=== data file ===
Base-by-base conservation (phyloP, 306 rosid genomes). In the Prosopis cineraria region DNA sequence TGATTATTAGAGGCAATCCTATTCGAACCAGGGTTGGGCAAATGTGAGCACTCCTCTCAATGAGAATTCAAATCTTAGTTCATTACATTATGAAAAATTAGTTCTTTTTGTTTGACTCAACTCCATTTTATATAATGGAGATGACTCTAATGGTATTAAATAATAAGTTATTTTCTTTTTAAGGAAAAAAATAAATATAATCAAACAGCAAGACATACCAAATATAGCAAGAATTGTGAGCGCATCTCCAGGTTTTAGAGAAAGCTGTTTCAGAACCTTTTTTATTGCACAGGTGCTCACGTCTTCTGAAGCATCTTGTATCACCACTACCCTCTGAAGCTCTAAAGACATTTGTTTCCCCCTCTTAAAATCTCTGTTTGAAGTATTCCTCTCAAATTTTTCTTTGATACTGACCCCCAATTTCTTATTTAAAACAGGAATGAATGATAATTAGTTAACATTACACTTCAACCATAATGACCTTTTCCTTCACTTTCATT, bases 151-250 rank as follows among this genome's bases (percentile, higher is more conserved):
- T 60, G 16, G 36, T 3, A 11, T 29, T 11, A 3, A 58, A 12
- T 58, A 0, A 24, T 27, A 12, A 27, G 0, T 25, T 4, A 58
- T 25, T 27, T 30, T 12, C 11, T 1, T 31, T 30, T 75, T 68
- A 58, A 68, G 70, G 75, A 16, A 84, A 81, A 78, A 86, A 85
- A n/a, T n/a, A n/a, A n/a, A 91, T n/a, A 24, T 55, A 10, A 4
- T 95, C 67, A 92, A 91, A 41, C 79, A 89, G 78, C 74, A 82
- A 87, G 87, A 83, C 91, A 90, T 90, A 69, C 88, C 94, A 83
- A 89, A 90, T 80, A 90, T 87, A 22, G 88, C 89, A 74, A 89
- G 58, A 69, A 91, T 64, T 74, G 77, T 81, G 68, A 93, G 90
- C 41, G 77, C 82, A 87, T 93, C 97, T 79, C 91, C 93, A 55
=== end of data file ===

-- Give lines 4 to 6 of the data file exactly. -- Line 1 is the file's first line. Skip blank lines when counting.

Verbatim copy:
- T 25, T 27, T 30, T 12, C 11, T 1, T 31, T 30, T 75, T 68
- A 58, A 68, G 70, G 75, A 16, A 84, A 81, A 78, A 86, A 85
- A n/a, T n/a, A n/a, A n/a, A 91, T n/a, A 24, T 55, A 10, A 4